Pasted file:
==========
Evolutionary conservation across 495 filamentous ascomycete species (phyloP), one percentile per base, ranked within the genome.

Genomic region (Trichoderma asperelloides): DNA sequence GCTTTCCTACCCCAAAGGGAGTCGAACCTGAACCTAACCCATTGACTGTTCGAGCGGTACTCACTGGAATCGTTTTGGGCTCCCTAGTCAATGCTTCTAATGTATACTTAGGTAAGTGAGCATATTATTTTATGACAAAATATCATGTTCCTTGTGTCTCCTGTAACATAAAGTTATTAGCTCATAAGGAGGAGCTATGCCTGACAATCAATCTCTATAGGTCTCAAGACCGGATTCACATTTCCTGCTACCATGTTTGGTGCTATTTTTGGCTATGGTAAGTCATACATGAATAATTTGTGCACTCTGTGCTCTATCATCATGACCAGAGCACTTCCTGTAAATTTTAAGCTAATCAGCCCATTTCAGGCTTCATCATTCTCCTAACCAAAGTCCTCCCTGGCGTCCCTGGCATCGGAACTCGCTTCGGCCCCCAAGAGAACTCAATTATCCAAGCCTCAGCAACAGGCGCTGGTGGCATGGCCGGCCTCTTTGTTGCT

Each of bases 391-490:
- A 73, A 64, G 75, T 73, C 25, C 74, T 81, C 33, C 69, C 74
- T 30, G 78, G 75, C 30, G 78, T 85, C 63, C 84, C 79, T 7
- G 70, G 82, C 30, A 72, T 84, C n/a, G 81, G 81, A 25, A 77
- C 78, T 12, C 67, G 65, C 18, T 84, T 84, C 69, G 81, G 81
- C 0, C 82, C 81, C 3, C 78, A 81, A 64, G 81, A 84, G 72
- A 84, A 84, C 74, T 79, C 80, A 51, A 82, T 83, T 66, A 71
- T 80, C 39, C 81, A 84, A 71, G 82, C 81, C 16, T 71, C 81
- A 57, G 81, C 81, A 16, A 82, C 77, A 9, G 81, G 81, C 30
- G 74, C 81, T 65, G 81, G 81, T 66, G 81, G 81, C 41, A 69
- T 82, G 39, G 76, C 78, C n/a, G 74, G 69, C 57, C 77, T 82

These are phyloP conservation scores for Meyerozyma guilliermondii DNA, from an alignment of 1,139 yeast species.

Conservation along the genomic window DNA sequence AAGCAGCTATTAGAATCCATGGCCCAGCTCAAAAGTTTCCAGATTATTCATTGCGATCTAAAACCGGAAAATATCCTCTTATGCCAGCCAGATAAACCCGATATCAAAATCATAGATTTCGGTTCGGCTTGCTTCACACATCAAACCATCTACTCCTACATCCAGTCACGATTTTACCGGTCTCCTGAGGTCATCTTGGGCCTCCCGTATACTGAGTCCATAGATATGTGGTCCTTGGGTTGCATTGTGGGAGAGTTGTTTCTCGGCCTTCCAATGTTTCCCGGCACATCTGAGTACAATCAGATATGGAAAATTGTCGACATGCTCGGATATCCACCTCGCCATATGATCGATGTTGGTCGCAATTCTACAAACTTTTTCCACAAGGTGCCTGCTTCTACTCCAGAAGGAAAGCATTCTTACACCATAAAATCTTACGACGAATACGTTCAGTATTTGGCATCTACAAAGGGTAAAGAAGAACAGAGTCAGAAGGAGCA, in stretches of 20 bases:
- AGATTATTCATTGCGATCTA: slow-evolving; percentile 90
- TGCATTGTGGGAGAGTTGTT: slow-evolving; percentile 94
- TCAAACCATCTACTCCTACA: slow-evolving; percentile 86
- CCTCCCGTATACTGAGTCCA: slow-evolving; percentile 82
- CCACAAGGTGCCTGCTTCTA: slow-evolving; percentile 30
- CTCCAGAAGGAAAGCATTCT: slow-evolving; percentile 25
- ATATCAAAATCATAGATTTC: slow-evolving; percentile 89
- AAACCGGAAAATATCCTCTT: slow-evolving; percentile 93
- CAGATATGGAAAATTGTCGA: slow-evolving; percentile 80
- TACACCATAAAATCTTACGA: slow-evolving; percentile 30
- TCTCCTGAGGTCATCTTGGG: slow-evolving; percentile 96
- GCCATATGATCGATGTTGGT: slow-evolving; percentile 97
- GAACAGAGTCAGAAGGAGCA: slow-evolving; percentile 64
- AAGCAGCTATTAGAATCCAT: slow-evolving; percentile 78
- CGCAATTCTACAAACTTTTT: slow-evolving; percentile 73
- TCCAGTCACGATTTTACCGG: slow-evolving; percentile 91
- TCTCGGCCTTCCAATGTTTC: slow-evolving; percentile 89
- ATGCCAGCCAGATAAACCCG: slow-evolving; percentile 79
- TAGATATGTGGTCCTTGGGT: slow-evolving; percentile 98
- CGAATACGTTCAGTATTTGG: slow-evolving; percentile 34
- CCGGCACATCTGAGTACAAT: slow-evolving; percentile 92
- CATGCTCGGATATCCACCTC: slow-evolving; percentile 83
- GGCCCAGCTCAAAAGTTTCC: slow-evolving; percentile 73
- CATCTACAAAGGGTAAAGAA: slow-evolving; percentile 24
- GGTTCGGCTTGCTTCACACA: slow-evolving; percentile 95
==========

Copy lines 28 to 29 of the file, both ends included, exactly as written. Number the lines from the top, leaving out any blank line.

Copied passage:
- GAACAGAGTCAGAAGGAGCA: slow-evolving; percentile 64
- AAGCAGCTATTAGAATCCAT: slow-evolving; percentile 78